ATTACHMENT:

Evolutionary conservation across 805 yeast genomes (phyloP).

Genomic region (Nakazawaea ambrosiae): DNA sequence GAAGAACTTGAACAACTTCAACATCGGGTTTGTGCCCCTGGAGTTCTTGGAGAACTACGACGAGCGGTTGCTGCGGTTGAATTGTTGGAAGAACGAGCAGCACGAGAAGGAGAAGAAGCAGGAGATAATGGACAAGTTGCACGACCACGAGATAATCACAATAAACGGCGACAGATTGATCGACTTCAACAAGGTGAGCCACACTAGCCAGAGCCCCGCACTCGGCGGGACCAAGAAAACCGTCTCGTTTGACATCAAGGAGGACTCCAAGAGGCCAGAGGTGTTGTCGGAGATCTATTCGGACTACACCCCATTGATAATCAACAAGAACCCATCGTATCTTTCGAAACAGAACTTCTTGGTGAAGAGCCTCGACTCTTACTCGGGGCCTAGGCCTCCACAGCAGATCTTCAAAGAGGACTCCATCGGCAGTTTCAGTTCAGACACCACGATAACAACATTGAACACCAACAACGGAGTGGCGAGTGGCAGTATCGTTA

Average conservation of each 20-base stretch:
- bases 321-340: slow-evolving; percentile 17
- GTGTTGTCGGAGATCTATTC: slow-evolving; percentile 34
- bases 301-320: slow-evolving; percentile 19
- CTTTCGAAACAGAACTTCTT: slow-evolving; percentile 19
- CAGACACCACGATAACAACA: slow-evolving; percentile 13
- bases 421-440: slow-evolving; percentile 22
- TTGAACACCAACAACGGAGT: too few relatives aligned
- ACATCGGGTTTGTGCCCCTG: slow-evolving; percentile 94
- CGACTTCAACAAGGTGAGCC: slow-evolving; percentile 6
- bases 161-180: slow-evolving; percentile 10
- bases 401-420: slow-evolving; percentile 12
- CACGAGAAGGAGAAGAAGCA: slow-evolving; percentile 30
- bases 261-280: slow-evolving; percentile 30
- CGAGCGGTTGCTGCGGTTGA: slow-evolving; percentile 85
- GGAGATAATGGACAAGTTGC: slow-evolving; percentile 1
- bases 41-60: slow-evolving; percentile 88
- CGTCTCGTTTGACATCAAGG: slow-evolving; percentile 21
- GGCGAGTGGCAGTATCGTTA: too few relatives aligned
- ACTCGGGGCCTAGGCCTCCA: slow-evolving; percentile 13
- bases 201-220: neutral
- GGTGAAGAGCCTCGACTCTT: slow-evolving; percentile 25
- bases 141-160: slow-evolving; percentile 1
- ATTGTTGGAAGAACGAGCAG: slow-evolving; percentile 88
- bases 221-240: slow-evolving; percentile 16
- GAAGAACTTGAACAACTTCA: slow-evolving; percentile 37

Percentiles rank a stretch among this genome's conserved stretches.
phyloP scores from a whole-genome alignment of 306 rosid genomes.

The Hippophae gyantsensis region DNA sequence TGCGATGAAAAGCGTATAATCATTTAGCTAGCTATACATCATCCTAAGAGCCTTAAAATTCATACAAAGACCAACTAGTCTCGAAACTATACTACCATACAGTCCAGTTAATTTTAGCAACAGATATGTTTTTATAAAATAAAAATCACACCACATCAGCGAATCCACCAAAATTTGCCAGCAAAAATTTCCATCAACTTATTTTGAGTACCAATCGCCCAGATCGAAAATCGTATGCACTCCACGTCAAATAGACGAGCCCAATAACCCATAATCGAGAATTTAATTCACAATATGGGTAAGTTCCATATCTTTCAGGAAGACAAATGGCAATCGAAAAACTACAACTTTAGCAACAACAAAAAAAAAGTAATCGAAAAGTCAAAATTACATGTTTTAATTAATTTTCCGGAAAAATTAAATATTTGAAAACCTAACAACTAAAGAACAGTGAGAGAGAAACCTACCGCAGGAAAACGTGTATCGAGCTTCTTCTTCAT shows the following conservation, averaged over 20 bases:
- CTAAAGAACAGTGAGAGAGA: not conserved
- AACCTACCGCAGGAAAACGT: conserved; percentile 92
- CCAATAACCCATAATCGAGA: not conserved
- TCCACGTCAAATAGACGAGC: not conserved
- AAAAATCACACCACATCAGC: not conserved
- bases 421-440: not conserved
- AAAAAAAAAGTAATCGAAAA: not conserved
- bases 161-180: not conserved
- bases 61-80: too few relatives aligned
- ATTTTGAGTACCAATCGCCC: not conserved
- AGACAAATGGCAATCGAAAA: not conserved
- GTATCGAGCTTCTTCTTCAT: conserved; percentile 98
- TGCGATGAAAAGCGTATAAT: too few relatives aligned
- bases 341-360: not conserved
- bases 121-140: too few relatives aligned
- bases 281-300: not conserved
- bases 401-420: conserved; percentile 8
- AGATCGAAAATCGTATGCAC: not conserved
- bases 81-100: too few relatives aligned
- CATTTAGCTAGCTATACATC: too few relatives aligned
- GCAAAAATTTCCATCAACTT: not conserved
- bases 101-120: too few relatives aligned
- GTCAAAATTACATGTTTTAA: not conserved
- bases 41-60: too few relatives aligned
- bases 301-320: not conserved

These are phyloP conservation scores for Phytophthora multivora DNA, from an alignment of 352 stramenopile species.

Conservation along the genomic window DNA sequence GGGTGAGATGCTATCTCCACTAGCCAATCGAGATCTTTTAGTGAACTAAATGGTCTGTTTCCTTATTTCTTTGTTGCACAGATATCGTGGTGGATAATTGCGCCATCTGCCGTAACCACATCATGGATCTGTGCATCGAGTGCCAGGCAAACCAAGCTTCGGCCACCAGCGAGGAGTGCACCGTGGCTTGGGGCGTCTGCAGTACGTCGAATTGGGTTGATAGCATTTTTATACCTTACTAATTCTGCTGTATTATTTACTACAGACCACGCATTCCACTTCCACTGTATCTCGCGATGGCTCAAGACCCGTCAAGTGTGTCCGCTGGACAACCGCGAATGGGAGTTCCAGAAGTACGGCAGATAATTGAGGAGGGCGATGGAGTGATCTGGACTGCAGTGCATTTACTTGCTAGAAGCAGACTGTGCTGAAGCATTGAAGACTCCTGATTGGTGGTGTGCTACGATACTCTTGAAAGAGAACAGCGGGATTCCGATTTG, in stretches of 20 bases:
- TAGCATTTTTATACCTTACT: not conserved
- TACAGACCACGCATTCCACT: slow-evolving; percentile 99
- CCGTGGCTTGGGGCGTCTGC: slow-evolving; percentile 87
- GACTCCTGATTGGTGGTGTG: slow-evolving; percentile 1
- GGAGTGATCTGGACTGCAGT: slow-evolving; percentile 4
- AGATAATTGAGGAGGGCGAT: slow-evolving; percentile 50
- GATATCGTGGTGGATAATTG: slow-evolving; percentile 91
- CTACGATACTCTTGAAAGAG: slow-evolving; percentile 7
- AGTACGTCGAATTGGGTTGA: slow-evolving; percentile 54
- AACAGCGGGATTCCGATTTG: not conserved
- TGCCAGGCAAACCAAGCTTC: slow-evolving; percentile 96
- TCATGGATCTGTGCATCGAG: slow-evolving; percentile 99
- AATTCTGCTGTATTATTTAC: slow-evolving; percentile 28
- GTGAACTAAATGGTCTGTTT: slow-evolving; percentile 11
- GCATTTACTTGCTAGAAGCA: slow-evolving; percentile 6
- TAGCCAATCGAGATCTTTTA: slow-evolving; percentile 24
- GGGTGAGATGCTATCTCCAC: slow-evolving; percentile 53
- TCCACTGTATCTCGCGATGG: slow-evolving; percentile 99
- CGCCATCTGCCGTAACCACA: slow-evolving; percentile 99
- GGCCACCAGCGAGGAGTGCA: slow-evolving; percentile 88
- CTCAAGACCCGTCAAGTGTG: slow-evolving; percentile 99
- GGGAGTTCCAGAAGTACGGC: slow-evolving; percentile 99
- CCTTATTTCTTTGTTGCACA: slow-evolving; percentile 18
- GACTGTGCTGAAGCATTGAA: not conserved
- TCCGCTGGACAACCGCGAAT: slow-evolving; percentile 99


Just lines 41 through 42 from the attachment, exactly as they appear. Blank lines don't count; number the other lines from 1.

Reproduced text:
- ATTTTGAGTACCAATCGCCC: not conserved
- AGACAAATGGCAATCGAAAA: not conserved